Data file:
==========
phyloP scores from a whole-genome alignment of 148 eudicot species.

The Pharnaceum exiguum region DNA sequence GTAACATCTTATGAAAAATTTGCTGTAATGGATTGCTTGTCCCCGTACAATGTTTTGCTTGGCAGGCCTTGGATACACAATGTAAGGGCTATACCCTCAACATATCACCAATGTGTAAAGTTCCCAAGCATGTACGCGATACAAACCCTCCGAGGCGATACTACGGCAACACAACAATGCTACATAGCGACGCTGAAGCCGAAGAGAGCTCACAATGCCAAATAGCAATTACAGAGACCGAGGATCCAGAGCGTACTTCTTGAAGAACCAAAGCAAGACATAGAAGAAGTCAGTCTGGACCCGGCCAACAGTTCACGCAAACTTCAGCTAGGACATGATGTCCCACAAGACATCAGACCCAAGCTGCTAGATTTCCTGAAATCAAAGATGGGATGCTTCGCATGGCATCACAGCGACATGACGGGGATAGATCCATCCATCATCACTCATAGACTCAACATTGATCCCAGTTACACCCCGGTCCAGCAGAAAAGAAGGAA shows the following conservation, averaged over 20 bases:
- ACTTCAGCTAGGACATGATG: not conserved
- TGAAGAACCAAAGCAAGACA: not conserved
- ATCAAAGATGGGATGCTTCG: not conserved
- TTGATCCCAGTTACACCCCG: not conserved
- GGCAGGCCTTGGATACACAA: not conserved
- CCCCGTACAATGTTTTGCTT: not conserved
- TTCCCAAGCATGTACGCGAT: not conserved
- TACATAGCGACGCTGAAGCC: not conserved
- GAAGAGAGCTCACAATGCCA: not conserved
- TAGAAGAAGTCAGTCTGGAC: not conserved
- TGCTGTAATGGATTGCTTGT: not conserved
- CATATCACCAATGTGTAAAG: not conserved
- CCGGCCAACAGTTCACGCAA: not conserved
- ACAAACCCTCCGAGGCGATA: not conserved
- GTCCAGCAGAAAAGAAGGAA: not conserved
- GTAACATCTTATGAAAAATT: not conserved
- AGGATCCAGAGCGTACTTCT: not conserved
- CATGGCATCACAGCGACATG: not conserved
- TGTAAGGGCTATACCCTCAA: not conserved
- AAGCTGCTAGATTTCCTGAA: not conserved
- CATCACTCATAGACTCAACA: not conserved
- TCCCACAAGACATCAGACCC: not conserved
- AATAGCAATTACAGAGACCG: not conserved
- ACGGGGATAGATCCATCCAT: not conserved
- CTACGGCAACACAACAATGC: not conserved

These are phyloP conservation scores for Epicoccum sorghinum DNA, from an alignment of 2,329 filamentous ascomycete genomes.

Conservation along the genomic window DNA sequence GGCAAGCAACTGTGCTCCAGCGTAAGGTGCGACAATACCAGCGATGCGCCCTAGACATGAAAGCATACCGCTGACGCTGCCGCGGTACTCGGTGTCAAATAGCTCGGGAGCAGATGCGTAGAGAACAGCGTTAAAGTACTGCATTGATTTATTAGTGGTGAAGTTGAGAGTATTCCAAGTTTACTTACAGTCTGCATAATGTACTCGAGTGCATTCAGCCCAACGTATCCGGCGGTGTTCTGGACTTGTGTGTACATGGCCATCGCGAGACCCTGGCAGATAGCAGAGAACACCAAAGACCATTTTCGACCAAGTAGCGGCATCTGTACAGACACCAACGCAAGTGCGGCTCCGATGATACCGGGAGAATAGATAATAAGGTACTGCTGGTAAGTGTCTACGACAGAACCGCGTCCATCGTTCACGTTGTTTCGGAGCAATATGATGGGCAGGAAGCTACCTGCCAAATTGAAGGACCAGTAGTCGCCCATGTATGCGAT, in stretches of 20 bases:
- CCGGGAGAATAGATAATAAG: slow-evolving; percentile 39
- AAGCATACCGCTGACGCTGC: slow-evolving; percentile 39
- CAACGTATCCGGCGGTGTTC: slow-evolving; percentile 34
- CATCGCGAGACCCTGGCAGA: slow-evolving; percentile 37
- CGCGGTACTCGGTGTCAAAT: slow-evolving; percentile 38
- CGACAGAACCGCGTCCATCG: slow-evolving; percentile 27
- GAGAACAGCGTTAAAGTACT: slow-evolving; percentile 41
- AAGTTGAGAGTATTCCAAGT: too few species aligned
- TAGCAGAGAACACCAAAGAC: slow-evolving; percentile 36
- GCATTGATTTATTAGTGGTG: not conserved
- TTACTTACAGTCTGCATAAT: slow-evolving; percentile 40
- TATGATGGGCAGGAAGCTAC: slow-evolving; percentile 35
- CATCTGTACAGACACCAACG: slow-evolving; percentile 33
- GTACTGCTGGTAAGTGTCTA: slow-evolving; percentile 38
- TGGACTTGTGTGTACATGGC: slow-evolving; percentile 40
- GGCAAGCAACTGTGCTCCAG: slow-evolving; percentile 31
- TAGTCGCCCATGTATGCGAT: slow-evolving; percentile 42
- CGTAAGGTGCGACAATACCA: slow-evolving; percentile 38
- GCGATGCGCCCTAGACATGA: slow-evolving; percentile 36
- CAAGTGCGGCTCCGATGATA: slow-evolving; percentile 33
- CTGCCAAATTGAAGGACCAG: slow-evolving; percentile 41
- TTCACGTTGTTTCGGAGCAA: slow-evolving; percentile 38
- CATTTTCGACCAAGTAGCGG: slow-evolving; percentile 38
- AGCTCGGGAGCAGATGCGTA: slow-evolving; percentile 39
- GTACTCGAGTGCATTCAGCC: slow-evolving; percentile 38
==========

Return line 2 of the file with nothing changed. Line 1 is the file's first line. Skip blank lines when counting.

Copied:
The Pharnaceum exiguum region DNA sequence GTAACATCTTATGAAAAATTTGCTGTAATGGATTGCTTGTCCCCGTACAATGTTTTGCTTGGCAGGCCTTGGATACACAATGTAAGGGCTATACCCTCAACATATCACCAATGTGTAAAGTTCCCAAGCATGTACGCGATACAAACCCTCCGAGGCGATACTACGGCAACACAACAATGCTACATAGCGACGCTGAAGCCGAAGAGAGCTCACAATGCCAAATAGCAATTACAGAGACCGAGGATCCAGAGCGTACTTCTTGAAGAACCAAAGCAAGACATAGAAGAAGTCAGTCTGGACCCGGCCAACAGTTCACGCAAACTTCAGCTAGGACATGATGTCCCACAAGACATCAGACCCAAGCTGCTAGATTTCCTGAAATCAAAGATGGGATGCTTCGCATGGCATCACAGCGACATGACGGGGATAGATCCATCCATCATCACTCATAGACTCAACATTGATCCCAGTTACACCCCGGTCCAGCAGAAAAGAAGGAA shows the following conservation, averaged over 20 bases: